Elaine Phillips, a Republican candidate for the state Senate, on Monday called for the U.S. Department of Education to withdraw a proposed amendment to the Every Student Succeeds Act, which she said would “hurt Long Island’s world-class schools.”
The changes, which were proposed by U.S. Education Secretary John King, would penalize schools that did not have at least a 95 percent participation rate on the Common Core English language arts and math exams.
“Our children are more than just numbers, and it’s time to let children learn, and let teachers teach,” Phillips said in a letter to King. “We all support higher standards for learning, but your agency needs to take a step back and find better ways that rely less on stressful testing and punishing students, families, schools and entire communities for failing to achieve arbitrary goals.”
She is set to face off in November in the 7th Senate District race against Democrat Adam Haber, a former commodities trader-turned-restaurateur and Roslyn school board trustee, who previously ran for the same seat and lost in 2014 to outgoing state Sen. Jack Martins.
Phillips, who is the mayor of the Village of Flower Hill, said that the Education Department should not punish school districts when parents exercise their right to withhold their children from taking standardized tests.
According to King’s proposed changes, districts that fail to achieve a 95 percent participation rate on state exams could face receiving a “lower summative” school rating, being assigned the “lowest performance level on the state’s Academic Achievement indicator,” being targeted by the state for support and improvement or “another equally rigorous state-determined action.”
About 44 percent of Nassau County students opted out of the English language arts Common Core exam, while about 46 percent of students in the county opted out of the math test.
Phillips said that school districts could suffer from a loss of state aid due to poor performance ratings.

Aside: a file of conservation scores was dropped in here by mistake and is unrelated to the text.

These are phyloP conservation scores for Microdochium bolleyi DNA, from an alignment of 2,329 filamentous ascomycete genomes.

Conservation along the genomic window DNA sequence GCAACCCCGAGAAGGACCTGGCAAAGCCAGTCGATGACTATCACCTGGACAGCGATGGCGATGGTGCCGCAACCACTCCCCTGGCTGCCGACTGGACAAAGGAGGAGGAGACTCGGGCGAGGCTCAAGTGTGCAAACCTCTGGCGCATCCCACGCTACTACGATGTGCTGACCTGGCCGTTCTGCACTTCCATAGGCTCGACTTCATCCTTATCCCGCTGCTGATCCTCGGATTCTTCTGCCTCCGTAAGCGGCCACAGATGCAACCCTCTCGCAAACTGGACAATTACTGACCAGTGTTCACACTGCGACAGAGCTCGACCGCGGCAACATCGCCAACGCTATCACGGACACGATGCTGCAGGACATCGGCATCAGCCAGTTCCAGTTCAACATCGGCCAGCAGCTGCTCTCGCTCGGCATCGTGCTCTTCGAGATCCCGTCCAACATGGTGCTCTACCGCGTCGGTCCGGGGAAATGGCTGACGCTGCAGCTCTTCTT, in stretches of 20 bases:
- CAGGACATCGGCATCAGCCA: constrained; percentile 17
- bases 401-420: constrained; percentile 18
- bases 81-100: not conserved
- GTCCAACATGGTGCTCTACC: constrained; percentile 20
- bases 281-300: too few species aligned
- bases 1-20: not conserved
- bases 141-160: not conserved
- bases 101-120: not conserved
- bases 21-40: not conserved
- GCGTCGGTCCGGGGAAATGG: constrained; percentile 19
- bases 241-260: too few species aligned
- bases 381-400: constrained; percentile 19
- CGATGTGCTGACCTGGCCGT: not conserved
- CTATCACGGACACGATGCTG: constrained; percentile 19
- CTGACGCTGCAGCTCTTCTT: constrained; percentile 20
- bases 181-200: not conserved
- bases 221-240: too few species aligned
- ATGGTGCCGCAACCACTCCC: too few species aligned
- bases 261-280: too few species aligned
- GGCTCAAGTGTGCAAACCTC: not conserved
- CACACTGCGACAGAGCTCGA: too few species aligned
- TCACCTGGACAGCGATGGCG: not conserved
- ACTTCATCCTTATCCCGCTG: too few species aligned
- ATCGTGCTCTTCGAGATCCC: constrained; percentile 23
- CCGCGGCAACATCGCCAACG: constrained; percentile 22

“Every parent should be concerned by unspecified additional state penalties, which could include the loss of education funding, could compound the problems facing our schools which already struggle to provide sufficient local funding without breaking the backs of taxpayers,” she said.
Phillips also said that the penalties could impact property values in the affected school districts.
“Labeling schools as underperforming simply because parents have taken actions that they feel are in the best interests of their children’s educations could also have the perverse effect of lowering property values, since they are so often tied to measures of school quality,” she said.
A Haber campaign spokesman, Jonathan Heppner, said that the Democratic candidate opposes penalties on school districts for opting out.
“Adam Haber, an elected member of the Roslyn School Board, believes school districts should not be punished for having students opt out when the implementation of Common Core has been so disastrous,” Heppner said.
He also slammed Phillips and the Republican Party for her comments.
“The idea that the handpicked candidate of the Albany Republican majority who brought us Common Core is standing against it now is ridiculous,” Heppner said. “Further, the Albany Republicans running her campaign are financially backed by pro-Common Core New York City private charter school super PACs who have recently spent millions in negative ads on Long Island.”
“As state senator, Adam will only be obligated to continue his strong advocacy for our schools, children and parents here on Long Island,” he added.
Reach reporter Joe Nikic by e-mail at [email protected], by phone at 516.307.1045 x203. Also follow us on Twitter @joenikic and Facebook at facebook.com/theislandnow.